Narratives of trans lives challenge conventions of textual scholarship and practices of digital encoding. With Lili Elbe’s narrative, the first decision we had to make in encoding this text was whether or not to tag “Andreas Sparre” and “Lili Elbe” as the same person, in keeping with current practices in transgender scholarship. We chose instead to adhere to the narrative logic and tag them as separate persons. For while contemporary practice would have us refer to the subject as Lili Elbe from her birth, that was not how Lili understood her life’s trajectory. She insisted that she was born in the women’s clinic (Staatliche Frauenklinik) in Dresden where she had three of her four surgeries. The narrative presents Andreas as a thoroughly masculine man, and Lili as a hyper feminine woman. They were two beings in one body. Andreas had to die for Lili to live.

Because this narrative is a fictionalized account of Lili Elbe’s life, we also decided to distinguish the historical persons (e.g., Einar Wegener) from their characters in the story (Andreas Sparre), giving them separate IDs. We did not want to conflate a character, such as Professor Kreutz, with the actual doctor, Kurt Warnekros. Similarly with places. Most historical places are given their actual names, but Beaugency, where the Wegeners vacationed, is named Balgencie in the narrative and encoded as such. And Hirschfeld’s Institute for Sexual Science in Berlin is named Institute for Psychiatry in the American first edition, thus we have retained that name in our encoding of the editions even though the name varies in the Danish and German editions. Although we know the name of the cemetery where Lili Elbe is buried, Trinitatis Cemetery (Trinitatisfriedhof), we do not give it an ID since it is unnamed in the narrative. The Prosopography provides all names used for any one person or place.

Yet these distinctions between fictional and historical names are upheld inconsistently in the text. The name “Lili Elbe” appears in the narrative but also in articles from the time, and as Lili’s signature on some letters in the archives. Lili Elbe is at once historical and fictional. We have given Lili Elbe one key ID. The Copenhagen art dealer, Ole Georg Haslund, an historical figure, is named Haslund in the narrative, and so we have given that character “haslund” as a key ID. Likewise, Eugen Steinach is named as an historical person in the Introduction but also in the narrative and is identified by his last name. Captions to the illustrations use both historical and fictional names and we have encoded them as such, distinguishing the character from the historical person. In the case of Claude, who is given no last name in the illustration caption, we have chosen to use the historical name as the key ID since it is a photograph of the actual person. Elsewhere in the narrative he is identified by his fictional name.

We have not encoded gender distinctions in this edition for this project has brought home to us the inadequacies of current encoding practices when it comes to capturing gender. (These difficulties and possible responses to them are discussed in detail in Pamela L. Caughie, Emily Datskou, and Rebecca Parker’s “Storm Clouds on the Horizon: Feminist Ontologies and the Problem of Gender,” Feminist Modernist Studies vol. 1, n. 3 (2018): 230-242. https://doi.org/10.1080/24692921.2018.1505819.) Moreover, for our project, using TEI P5 guidelines (https://tei-c.org/guidelines/p5/), gender ontologies are complicated by differences across languages. That Danish and German are gendered languages and English is not makes any effort to mark gender consistently especially complex. And concepts of gender change across time as well. In the modernist era, “gender” was beginning to be used synonymously with “sex” in English-language writings, whereas in German and Danish, “gender” was solely a linguistic concept, not an identitarian one. And that is consistent with past iterations of TEI guidelines still in use that categorize gender in terms of sex attribute values (e.g., M and F) and provide a “gen” element used specifically in relation to a linguistic representation of gendered words.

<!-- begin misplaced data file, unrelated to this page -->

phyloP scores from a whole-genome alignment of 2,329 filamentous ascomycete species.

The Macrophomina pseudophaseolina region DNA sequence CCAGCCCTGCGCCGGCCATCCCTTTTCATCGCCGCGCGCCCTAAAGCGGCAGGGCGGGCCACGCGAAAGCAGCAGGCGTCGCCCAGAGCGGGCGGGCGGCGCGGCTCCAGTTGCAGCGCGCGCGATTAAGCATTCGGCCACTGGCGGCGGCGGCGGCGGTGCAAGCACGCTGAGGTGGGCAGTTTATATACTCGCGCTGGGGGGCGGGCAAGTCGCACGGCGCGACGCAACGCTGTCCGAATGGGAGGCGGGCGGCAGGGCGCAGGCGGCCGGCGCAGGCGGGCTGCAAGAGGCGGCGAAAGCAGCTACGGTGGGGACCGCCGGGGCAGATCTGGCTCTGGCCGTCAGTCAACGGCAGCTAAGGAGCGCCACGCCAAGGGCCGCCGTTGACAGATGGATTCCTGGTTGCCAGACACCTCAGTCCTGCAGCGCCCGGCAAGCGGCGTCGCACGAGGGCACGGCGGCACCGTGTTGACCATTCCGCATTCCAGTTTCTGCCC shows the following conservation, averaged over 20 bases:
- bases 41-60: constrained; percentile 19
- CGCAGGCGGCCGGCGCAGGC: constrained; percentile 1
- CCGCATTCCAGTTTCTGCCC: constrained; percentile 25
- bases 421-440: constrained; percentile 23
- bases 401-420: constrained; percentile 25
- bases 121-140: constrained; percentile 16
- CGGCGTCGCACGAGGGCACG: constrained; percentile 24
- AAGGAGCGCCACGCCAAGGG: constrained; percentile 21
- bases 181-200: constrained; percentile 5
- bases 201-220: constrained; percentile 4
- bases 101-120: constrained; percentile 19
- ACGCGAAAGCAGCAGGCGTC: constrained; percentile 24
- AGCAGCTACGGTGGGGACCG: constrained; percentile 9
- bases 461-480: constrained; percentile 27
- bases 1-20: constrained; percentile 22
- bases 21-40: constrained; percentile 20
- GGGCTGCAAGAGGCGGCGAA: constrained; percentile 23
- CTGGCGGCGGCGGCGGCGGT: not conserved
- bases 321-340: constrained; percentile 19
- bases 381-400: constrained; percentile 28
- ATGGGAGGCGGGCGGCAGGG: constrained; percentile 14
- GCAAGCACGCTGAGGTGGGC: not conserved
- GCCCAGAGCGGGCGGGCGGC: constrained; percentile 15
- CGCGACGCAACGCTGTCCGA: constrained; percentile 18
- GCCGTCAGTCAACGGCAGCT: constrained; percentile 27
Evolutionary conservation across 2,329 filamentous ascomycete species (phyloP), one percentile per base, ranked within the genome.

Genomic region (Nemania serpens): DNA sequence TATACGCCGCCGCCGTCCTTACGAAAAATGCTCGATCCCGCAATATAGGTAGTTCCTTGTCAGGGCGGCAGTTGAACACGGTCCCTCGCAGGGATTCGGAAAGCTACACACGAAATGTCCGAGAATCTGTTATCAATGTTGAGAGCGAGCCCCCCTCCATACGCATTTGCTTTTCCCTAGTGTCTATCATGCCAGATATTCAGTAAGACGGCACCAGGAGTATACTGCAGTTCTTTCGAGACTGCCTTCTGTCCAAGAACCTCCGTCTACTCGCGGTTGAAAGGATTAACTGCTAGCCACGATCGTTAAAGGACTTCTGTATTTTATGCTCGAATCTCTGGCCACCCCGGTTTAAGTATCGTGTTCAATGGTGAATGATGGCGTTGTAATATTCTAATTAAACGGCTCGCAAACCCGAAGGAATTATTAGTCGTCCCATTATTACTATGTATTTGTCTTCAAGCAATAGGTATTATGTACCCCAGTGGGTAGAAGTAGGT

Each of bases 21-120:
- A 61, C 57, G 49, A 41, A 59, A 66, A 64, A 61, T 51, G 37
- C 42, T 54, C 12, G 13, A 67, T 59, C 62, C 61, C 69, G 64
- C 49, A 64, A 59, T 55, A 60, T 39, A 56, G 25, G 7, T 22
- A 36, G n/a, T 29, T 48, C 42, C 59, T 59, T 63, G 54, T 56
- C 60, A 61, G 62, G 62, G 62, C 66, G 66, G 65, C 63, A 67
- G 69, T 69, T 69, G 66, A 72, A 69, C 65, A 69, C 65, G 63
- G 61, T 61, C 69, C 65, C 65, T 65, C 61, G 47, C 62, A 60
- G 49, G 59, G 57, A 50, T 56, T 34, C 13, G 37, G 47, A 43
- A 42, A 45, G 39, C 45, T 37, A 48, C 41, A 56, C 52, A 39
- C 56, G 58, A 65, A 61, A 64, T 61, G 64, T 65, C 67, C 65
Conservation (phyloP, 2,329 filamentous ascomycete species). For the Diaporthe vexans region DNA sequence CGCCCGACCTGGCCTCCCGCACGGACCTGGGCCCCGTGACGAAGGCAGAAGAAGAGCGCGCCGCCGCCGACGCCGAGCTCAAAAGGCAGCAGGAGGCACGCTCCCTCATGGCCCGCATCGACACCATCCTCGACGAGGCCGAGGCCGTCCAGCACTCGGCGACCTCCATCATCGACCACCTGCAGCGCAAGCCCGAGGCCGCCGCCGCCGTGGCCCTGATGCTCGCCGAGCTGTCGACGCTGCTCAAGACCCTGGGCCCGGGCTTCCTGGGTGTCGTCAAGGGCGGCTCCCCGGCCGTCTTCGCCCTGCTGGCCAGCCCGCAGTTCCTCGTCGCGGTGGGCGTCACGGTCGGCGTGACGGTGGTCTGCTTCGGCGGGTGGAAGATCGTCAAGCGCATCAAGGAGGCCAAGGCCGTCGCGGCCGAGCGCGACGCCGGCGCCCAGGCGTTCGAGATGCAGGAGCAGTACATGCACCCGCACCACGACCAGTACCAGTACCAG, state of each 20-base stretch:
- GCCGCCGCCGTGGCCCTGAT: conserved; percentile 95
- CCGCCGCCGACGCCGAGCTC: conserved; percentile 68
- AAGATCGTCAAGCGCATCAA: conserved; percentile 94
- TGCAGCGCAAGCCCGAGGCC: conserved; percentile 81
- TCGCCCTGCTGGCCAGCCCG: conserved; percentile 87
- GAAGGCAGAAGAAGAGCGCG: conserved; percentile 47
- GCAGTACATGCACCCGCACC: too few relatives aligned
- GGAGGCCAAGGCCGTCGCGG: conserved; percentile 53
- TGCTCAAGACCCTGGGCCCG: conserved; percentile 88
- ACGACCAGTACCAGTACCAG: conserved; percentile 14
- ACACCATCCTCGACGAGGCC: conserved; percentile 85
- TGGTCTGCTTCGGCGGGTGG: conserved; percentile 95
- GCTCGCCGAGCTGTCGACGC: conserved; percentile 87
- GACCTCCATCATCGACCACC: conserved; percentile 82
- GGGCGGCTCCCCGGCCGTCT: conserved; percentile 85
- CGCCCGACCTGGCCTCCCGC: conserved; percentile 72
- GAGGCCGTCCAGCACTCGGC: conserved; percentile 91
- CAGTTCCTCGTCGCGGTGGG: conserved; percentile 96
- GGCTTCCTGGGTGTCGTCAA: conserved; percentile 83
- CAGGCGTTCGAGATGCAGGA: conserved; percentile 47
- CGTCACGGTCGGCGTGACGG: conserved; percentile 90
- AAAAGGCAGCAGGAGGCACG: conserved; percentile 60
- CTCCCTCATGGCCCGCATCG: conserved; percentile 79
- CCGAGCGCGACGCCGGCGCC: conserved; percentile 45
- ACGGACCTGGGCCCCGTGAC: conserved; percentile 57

Transgender compounds this problem. Specifying precisely when the transition from Andreas to Lili begins and ends in this narrative is handled differently in the different editions. After the first operation, the Danish edition explicitly uses hende (her) for the patient while the German and English-language editions leave the gender indeterminate. The narrative specifies that already with her first surgery, an orchiectomy, Lili exhibits female characteristics, such as her “splendid soprano voice” (A1, p. 128) and feminine handwriting. But it is the second surgery, the implantation of an ovary, that is necessary to confirm that she is more than a castrated man, as Lili refers to the being who entered the Women’s Clinic (A1, p. 284). And yet Lili insists on a final surgery, a vaginoplasty, because she believed it would allow her to become a mother, accepting reproduction as the hallmark of a woman. No current encoding practices could possibly capture these nuances of gender attribution.

We also faced a challenge in how to note a character in chapter 9 who is described in terms of his disability: he is a “cripple” due to a hunchback. While this character is a newspaper boy and has red hair—other markers of identity we might have chosen for the key ID—we used the dated and problematic term “theCripple” for his ID because that is how he is designated in the narrative and it is precisely his disability that marks him as significant to the story.

TEI Headers: Specific information regarding the encoding of each text can be found in the teiHeader of the source XML and in the Document Metadata section of each text's HTML reading view. We have also recorded in each document a series of respStmts that indicate who on the project team is responsible for what in each text. The teiHeader also holds specific information regarding the original archive location of each text. While we have much of the information included for the launch, additional information will be added in the coming months.


Lili Elbe Digital Archive Encoding Guidelines